“A lot of people at the club didn’t want it to happen,” says Dalton. “They were saying what is that eejit doing taking that fella to court, our beloved former Dublin player. I was asked on countless occasions to drop it. People just didn’t believe Vincents should be washing their dirty linen in public.
“A well known person at the club asked me what would it take to sort this out. I said just an apology. He says I don’t think you are going to get an apology off him, I said ‘well then don’t be talking to me.’”
Heery insisted in court that the Clonliffe Road assault never took place. Dalton claimed the opposite. The judge believed Dalton and on February 20, 2009, Heery was convicted of a section two assault. He appealed that decision but the conviction and €400 fine were upheld.
That might have been the end of an unpleasant story but according to Dalton it wasn’t. He alleges that since then there have been further incidents of animosity — allegations that Heery has denied.
Dalton filed three complaints to gardai. The third of these related to an incident at Kavanagh’s on January 6, 2016, and it was this that was the subject of last week’s court case. Dalton told the court that Heery’s presence alone made him feel intimidated, so much so that he called a friend to come to the bar.
The former teammates exchanged words. Dalton’s version is that Heery told him he would “get me or kill me” and “it was only a matter of time before he gets me”. Dalton replied: “I’m not afraid of you, Eamon”, to which Heery allegedly responded: “You are afraid of me.”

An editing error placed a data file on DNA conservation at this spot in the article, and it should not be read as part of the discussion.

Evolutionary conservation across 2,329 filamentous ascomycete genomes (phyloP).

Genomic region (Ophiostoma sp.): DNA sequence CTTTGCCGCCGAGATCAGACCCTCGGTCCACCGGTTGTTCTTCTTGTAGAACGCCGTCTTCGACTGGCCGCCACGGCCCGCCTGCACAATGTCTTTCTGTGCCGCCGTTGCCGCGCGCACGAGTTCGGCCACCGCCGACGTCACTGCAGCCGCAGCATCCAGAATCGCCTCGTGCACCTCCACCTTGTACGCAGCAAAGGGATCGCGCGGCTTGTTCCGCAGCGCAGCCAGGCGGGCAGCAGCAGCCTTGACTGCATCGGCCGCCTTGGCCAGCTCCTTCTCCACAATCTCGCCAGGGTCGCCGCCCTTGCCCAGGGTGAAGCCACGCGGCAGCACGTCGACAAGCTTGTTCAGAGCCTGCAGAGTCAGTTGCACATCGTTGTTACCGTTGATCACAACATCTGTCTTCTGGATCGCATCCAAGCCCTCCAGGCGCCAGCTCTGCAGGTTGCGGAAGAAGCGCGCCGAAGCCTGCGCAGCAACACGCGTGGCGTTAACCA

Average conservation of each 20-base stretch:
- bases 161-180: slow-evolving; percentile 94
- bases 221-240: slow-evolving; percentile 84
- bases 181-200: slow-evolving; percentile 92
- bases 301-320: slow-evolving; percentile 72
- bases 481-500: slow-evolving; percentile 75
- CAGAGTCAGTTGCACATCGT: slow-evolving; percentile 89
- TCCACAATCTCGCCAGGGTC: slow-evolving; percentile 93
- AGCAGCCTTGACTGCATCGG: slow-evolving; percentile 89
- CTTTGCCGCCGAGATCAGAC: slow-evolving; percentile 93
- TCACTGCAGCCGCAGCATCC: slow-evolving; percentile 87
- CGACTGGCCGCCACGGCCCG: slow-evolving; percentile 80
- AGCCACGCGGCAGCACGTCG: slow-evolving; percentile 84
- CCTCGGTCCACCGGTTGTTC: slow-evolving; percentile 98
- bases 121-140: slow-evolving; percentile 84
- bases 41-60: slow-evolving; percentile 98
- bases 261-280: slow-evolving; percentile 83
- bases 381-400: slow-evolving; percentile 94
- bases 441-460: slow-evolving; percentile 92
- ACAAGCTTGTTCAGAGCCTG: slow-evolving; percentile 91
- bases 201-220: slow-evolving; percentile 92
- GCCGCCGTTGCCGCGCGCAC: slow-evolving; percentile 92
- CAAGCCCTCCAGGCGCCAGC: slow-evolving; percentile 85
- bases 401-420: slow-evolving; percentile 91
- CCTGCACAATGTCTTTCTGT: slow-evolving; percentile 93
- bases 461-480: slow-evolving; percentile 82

Soon after, as Heery and his family were leaving, there was another exchange. This time, Dalton turned on the record device on his mobile phone. The quality of the recording was not perfect, however. Dalton claimed that Heery had made another threat but the judge was satisfied that that the audio material did not back up the claim that Heery had said he would ‘get’ Dalton.
Though acquitting Heery, who did not have to give evidence, Judge John Cheatle did acknowledge that the accused had called Dalton a “lonely queer c**t” before telling him “God bless”.
Dalton says that many Vincents people have spoken to him. “They’ve come up and offered support, whereas the first time it was, ‘why are you doing this?’ For the second [trial] they wished me luck and the club themselves have been brilliant.”
He feels his experience is part of a bigger picture. “You can’t let something like this go on because it will drag you down.”


#1005

:grinning:


#1006

“You are wrong, @Nembo_Kid.”

“I am not wrong, @caoimhaoin.”

I think you two (2) guys should bury the hatchet rather than let it fester like Heery and Dalton.


#1007

A better response by Heery would have been a condescending laugh followed by “I think you have been afraid all your life”.


#1008

I think this is a great line

‘‘Dalton tried to pretend to be on the phone and moved behind a tree. The report then describes how Heery walked directly to him and punched him in the chest while verbally abusing him’’


#1009

Vinny’s are some club

Humphreys and now this going on


#1010

Did Dalton’s father not teach him to stand up to bullies? He comes across as an awful coward.


#1011

That’s what I heard aswell


#1012

I’ll take a pm on this.


#1013

Absolutely not


#1014

Absolutely not is right and I saw the two of them having lunch in Howth in the last year.


#1015

I’ve nothing to PM you - at present. But t’wouldn’t take a brain surgeon to read between the lines


#1016

A bit like you


#1017

It’s odd how you like to manifest your shortcomings onto others.


#1018

Are the two lads gay


#1019

Nembo admitted that years ago


#1020

That you were gay?